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If you’re a veteran, you know that traveling is more difficult than it is for your civilian friends. The stress of dealing with crowds, unfamiliar places, and situations can be overwhelming at times. However, there are some things you can do to make these stressful moments easier for yourself. In this article, we’ll look at some basic tips that will help make life easier when you’re in transit or abroad.

Keep a journal

Beautiful woman with thoughtful expression, holds opened notepad, writes time management
  • Keep a travel journal! This is a great way to document your travels, and it’s also a good way to track some of the more important aspects of your trip. You can use it as a place to record your expenses so you don’t have to spend extra money on software or apps. You could also use it as an itinerary planner and make notes on what you want to do each day. The possibilities are endless!
  • Use that journal for security purposes too! It’s possible that if something bad happens at home while you’re away, there won’t be anyone around who knows exactly where those locations are located (or even what they look like). If this happens, having written documentation could save time in emergencies because no one will have any questions about where things are; just show them what was written down earlier so they know where everything is supposed to be located when searching for answers or trying not to panic about why something happened unexpectedly.”

Get to know your triggers

Triggers can be internal or external, specific or non-specific, and single events or multiple. They could be visual (a certain color or shape), auditory (the sound of a siren), tactile (the feeling of sand on your skin), or even olfactory (the smell of smoke). You may have one trigger that triggers you off every time you encounter it—or it may not happen so predictably. And some triggers are specific to your deployment while others aren’t.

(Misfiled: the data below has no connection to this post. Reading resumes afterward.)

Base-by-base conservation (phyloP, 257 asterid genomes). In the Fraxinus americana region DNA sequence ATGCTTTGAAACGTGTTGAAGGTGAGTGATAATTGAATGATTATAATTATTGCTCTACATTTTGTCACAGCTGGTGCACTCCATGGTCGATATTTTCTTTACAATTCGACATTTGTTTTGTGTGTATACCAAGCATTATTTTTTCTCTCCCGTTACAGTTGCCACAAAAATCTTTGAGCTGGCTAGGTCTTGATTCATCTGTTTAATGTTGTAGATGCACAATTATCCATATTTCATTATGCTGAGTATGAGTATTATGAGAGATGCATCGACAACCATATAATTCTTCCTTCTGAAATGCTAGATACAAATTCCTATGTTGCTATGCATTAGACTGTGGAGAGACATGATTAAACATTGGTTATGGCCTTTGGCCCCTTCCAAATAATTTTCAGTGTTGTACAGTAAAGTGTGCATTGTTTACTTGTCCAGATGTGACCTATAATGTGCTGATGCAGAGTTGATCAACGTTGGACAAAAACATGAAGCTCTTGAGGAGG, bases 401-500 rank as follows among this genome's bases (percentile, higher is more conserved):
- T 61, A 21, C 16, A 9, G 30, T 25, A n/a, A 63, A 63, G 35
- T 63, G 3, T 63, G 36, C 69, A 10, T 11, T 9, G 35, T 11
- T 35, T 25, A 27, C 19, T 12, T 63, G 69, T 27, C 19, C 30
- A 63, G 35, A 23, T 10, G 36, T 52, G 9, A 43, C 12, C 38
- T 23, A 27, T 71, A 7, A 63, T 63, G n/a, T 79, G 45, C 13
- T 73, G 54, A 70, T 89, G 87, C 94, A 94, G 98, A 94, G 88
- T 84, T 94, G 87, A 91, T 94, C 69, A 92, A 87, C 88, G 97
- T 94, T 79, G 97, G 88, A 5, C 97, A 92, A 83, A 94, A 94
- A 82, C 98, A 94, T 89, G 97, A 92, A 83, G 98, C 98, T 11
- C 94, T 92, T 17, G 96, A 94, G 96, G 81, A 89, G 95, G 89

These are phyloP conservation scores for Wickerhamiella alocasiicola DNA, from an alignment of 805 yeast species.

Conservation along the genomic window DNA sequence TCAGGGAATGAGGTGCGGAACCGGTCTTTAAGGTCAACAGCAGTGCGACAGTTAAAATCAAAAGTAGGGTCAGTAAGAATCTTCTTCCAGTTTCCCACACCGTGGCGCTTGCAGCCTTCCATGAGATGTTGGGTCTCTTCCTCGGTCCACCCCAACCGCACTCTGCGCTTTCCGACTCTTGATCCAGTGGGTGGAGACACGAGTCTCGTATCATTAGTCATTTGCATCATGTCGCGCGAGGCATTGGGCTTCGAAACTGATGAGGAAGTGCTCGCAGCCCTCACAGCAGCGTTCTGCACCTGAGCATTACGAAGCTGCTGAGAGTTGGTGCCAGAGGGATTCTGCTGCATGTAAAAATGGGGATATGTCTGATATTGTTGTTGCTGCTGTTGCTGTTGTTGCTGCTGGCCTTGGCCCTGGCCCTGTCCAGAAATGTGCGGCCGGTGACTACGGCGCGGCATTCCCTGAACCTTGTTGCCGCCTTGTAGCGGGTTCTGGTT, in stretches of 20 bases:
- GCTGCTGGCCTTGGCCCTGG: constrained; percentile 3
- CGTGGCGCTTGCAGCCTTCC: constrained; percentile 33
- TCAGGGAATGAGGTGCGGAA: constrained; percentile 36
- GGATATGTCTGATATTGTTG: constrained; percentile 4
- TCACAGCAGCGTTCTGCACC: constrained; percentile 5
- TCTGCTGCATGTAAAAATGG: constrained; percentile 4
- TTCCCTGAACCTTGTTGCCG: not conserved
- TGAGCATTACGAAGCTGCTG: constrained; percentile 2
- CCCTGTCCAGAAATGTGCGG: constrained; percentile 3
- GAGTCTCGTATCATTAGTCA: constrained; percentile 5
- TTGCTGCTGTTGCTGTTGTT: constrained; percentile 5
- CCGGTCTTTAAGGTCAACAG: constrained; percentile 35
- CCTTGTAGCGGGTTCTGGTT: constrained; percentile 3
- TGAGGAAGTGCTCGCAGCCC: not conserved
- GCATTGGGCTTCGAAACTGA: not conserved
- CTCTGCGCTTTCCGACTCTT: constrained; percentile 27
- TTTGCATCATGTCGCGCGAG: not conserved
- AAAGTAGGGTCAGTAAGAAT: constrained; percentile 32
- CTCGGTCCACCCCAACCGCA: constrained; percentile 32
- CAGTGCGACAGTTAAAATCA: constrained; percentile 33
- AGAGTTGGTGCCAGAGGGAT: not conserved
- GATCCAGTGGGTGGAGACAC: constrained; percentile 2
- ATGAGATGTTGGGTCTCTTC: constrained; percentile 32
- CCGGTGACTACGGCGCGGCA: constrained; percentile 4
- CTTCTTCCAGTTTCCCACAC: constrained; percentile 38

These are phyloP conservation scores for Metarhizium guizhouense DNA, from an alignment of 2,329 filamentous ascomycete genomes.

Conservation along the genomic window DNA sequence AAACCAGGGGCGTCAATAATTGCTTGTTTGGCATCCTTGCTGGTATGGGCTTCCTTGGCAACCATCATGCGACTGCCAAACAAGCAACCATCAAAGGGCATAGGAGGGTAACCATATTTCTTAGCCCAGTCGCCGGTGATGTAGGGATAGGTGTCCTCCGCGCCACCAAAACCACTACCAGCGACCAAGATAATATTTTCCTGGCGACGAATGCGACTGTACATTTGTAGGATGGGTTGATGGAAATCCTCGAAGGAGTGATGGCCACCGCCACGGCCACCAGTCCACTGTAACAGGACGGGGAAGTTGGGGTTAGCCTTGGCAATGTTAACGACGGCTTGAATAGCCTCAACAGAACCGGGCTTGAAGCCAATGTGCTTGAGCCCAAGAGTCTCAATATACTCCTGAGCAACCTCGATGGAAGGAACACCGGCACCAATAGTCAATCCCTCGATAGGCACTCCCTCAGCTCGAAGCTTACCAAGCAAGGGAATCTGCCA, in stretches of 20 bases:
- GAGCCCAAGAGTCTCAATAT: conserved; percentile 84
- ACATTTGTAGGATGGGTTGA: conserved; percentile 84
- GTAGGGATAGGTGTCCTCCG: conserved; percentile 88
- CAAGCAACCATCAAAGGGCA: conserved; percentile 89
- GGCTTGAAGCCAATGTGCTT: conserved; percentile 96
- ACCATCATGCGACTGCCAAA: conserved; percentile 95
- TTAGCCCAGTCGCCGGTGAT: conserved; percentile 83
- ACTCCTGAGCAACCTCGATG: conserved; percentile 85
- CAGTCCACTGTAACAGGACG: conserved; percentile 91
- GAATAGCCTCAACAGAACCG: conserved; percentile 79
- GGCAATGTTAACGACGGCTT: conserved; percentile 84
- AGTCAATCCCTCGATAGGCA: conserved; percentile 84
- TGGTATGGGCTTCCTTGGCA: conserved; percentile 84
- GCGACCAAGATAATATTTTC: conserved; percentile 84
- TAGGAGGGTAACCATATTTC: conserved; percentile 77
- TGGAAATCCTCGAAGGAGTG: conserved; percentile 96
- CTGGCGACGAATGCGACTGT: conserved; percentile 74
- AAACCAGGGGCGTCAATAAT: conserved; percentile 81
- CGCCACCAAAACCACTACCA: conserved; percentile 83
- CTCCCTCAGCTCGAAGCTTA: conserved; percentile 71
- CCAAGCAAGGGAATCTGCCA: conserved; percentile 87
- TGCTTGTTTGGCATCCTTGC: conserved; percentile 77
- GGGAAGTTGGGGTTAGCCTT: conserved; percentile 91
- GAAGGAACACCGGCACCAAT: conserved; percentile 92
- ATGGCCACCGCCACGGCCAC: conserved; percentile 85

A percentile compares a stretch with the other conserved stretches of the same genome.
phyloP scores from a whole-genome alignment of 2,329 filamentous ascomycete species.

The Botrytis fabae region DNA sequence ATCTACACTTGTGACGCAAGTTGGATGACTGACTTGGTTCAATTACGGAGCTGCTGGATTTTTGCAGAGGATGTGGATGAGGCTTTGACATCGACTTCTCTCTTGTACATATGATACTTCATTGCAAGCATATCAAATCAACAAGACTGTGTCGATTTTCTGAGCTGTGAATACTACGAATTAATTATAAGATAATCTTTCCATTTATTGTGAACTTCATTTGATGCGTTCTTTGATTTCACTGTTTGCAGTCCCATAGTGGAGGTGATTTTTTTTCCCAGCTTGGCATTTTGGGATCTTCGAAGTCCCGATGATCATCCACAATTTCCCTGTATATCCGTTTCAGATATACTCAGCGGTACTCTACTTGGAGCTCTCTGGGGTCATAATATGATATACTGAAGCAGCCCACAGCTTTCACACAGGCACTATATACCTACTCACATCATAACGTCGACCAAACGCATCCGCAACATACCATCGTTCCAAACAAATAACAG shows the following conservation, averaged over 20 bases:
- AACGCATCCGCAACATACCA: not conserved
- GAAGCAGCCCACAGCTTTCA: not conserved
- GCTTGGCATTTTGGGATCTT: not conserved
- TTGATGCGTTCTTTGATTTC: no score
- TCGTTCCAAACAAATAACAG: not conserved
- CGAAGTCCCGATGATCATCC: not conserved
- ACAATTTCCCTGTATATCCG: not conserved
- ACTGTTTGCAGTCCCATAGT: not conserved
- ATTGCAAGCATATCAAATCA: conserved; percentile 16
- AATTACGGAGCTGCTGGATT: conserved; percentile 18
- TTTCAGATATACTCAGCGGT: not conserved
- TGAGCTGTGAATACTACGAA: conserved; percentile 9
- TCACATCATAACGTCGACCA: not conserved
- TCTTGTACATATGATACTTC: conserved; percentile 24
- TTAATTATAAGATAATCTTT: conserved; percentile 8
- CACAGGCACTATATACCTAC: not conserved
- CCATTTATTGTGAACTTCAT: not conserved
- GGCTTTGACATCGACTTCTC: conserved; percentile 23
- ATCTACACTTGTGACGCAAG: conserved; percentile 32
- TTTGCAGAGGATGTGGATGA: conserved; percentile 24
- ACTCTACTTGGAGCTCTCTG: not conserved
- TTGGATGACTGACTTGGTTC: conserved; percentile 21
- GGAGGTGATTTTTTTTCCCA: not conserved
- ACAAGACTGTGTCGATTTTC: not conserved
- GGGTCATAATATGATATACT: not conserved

So how do you know what your triggers are? The first step is to ask yourself if any things set off an emotional reaction in me when I’m back home/traveling abroad:

  • Does my heart beat faster than usual?
  • Do I feel anxious?
  • Do I get angry?
  • Do I get sad?

Ask for help from Veterans Affairs

Cute dog poses at vet office, being examined by professional vet, has serious disease

The VA can help with travel planning. They have a page dedicated to veterans and their families, which includes tips for driving, flying, taking the train or bus, and renting a car. The VA also has information on how to get pet passports if you’re traveling with your furry friend.

The VA can help with travel documents. If you are flying and need directions to the airport or need to find out where the rental car facility is located within the airport complex before picking up your vehicle after landing in a new city – ask them! The VA has access to all of these locations so they are great sources for information such as this.

The VA can help with travel arrangements: Once again – this is an organization that assists veterans throughout their lives so if you have any questions about what type of support services are available through them (and there are many), just ask!

Carry a medical ID

It’s important to be prepared for an emergency. If you plan on traveling alone, or with a friend or family member, it’s best to carry a medical ID that includes your personal information and any allergies or health conditions. You can get one from a company like Emergency ID, which also provides an online service where you can upload your documents so they are always accessible when you need them.

When buying a medical ID bracelet:

  • Include all relevant information (name, age, birth date)
  • List any medications that you take regularly
  • Be sure to include contact info for close friends and family members

Talk to your doctor about medications and travel plans